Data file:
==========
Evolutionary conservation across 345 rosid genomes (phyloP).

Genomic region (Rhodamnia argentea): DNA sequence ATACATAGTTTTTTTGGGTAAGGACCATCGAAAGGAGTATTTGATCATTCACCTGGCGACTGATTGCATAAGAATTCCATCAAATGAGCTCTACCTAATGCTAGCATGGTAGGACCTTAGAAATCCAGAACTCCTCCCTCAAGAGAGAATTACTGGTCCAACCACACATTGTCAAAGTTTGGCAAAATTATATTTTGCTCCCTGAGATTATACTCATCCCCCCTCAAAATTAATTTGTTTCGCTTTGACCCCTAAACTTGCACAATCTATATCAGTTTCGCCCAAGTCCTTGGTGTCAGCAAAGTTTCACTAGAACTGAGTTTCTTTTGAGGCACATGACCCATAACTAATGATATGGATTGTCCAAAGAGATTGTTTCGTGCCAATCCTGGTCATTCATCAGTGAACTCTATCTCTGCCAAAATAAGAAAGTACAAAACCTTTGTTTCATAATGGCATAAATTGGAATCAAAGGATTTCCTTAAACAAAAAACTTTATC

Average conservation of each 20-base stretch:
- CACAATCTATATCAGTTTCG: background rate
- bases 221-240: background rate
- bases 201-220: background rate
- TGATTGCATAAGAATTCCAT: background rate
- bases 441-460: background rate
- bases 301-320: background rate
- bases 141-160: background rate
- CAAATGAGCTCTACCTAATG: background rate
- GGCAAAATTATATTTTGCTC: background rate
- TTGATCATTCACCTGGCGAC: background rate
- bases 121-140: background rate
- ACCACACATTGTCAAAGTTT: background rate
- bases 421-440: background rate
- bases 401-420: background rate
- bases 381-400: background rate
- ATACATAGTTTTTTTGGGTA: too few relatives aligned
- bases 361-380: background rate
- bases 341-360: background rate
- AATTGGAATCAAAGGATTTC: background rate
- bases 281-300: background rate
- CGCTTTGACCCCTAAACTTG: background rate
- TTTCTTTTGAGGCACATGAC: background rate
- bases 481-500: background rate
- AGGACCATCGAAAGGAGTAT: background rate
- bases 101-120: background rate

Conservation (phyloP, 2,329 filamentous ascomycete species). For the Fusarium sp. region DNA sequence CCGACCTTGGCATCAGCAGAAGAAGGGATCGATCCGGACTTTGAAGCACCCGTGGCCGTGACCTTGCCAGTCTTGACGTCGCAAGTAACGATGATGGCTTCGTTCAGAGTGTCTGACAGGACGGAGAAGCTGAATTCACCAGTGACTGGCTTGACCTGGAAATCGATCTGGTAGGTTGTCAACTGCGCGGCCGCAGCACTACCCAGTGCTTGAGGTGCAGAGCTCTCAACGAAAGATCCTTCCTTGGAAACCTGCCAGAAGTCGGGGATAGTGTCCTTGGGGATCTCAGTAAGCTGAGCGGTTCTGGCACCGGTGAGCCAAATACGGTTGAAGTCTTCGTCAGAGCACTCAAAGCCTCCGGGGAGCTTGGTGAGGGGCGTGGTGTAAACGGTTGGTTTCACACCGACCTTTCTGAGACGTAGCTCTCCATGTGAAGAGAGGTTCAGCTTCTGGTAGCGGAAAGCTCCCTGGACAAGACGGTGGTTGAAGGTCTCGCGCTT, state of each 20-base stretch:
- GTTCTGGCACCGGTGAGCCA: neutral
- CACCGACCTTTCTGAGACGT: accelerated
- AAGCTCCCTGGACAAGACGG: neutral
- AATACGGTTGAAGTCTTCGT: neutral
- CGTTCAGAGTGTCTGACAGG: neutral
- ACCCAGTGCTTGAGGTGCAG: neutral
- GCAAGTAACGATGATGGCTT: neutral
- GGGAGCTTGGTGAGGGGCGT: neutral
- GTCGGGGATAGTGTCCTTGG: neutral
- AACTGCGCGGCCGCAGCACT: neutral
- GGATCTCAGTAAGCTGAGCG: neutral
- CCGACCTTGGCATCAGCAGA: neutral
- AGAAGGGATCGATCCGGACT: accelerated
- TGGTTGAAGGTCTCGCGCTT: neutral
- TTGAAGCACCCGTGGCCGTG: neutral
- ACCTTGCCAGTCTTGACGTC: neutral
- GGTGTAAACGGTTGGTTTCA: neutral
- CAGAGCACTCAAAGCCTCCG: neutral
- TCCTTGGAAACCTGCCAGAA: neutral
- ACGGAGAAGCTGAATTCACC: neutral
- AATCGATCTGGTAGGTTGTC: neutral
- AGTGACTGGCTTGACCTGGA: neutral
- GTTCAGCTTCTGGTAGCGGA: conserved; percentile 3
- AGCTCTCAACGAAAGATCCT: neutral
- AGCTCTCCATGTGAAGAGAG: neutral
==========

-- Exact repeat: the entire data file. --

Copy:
Evolutionary conservation across 345 rosid genomes (phyloP).

Genomic region (Rhodamnia argentea): DNA sequence ATACATAGTTTTTTTGGGTAAGGACCATCGAAAGGAGTATTTGATCATTCACCTGGCGACTGATTGCATAAGAATTCCATCAAATGAGCTCTACCTAATGCTAGCATGGTAGGACCTTAGAAATCCAGAACTCCTCCCTCAAGAGAGAATTACTGGTCCAACCACACATTGTCAAAGTTTGGCAAAATTATATTTTGCTCCCTGAGATTATACTCATCCCCCCTCAAAATTAATTTGTTTCGCTTTGACCCCTAAACTTGCACAATCTATATCAGTTTCGCCCAAGTCCTTGGTGTCAGCAAAGTTTCACTAGAACTGAGTTTCTTTTGAGGCACATGACCCATAACTAATGATATGGATTGTCCAAAGAGATTGTTTCGTGCCAATCCTGGTCATTCATCAGTGAACTCTATCTCTGCCAAAATAAGAAAGTACAAAACCTTTGTTTCATAATGGCATAAATTGGAATCAAAGGATTTCCTTAAACAAAAAACTTTATC

Average conservation of each 20-base stretch:
- CACAATCTATATCAGTTTCG: background rate
- bases 221-240: background rate
- bases 201-220: background rate
- TGATTGCATAAGAATTCCAT: background rate
- bases 441-460: background rate
- bases 301-320: background rate
- bases 141-160: background rate
- CAAATGAGCTCTACCTAATG: background rate
- GGCAAAATTATATTTTGCTC: background rate
- TTGATCATTCACCTGGCGAC: background rate
- bases 121-140: background rate
- ACCACACATTGTCAAAGTTT: background rate
- bases 421-440: background rate
- bases 401-420: background rate
- bases 381-400: background rate
- ATACATAGTTTTTTTGGGTA: too few relatives aligned
- bases 361-380: background rate
- bases 341-360: background rate
- AATTGGAATCAAAGGATTTC: background rate
- bases 281-300: background rate
- CGCTTTGACCCCTAAACTTG: background rate
- TTTCTTTTGAGGCACATGAC: background rate
- bases 481-500: background rate
- AGGACCATCGAAAGGAGTAT: background rate
- bases 101-120: background rate

Conservation (phyloP, 2,329 filamentous ascomycete species). For the Fusarium sp. region DNA sequence CCGACCTTGGCATCAGCAGAAGAAGGGATCGATCCGGACTTTGAAGCACCCGTGGCCGTGACCTTGCCAGTCTTGACGTCGCAAGTAACGATGATGGCTTCGTTCAGAGTGTCTGACAGGACGGAGAAGCTGAATTCACCAGTGACTGGCTTGACCTGGAAATCGATCTGGTAGGTTGTCAACTGCGCGGCCGCAGCACTACCCAGTGCTTGAGGTGCAGAGCTCTCAACGAAAGATCCTTCCTTGGAAACCTGCCAGAAGTCGGGGATAGTGTCCTTGGGGATCTCAGTAAGCTGAGCGGTTCTGGCACCGGTGAGCCAAATACGGTTGAAGTCTTCGTCAGAGCACTCAAAGCCTCCGGGGAGCTTGGTGAGGGGCGTGGTGTAAACGGTTGGTTTCACACCGACCTTTCTGAGACGTAGCTCTCCATGTGAAGAGAGGTTCAGCTTCTGGTAGCGGAAAGCTCCCTGGACAAGACGGTGGTTGAAGGTCTCGCGCTT, state of each 20-base stretch:
- GTTCTGGCACCGGTGAGCCA: neutral
- CACCGACCTTTCTGAGACGT: accelerated
- AAGCTCCCTGGACAAGACGG: neutral
- AATACGGTTGAAGTCTTCGT: neutral
- CGTTCAGAGTGTCTGACAGG: neutral
- ACCCAGTGCTTGAGGTGCAG: neutral
- GCAAGTAACGATGATGGCTT: neutral
- GGGAGCTTGGTGAGGGGCGT: neutral
- GTCGGGGATAGTGTCCTTGG: neutral
- AACTGCGCGGCCGCAGCACT: neutral
- GGATCTCAGTAAGCTGAGCG: neutral
- CCGACCTTGGCATCAGCAGA: neutral
- AGAAGGGATCGATCCGGACT: accelerated
- TGGTTGAAGGTCTCGCGCTT: neutral
- TTGAAGCACCCGTGGCCGTG: neutral
- ACCTTGCCAGTCTTGACGTC: neutral
- GGTGTAAACGGTTGGTTTCA: neutral
- CAGAGCACTCAAAGCCTCCG: neutral
- TCCTTGGAAACCTGCCAGAA: neutral
- ACGGAGAAGCTGAATTCACC: neutral
- AATCGATCTGGTAGGTTGTC: neutral
- AGTGACTGGCTTGACCTGGA: neutral
- GTTCAGCTTCTGGTAGCGGA: conserved; percentile 3
- AGCTCTCAACGAAAGATCCT: neutral
- AGCTCTCCATGTGAAGAGAG: neutral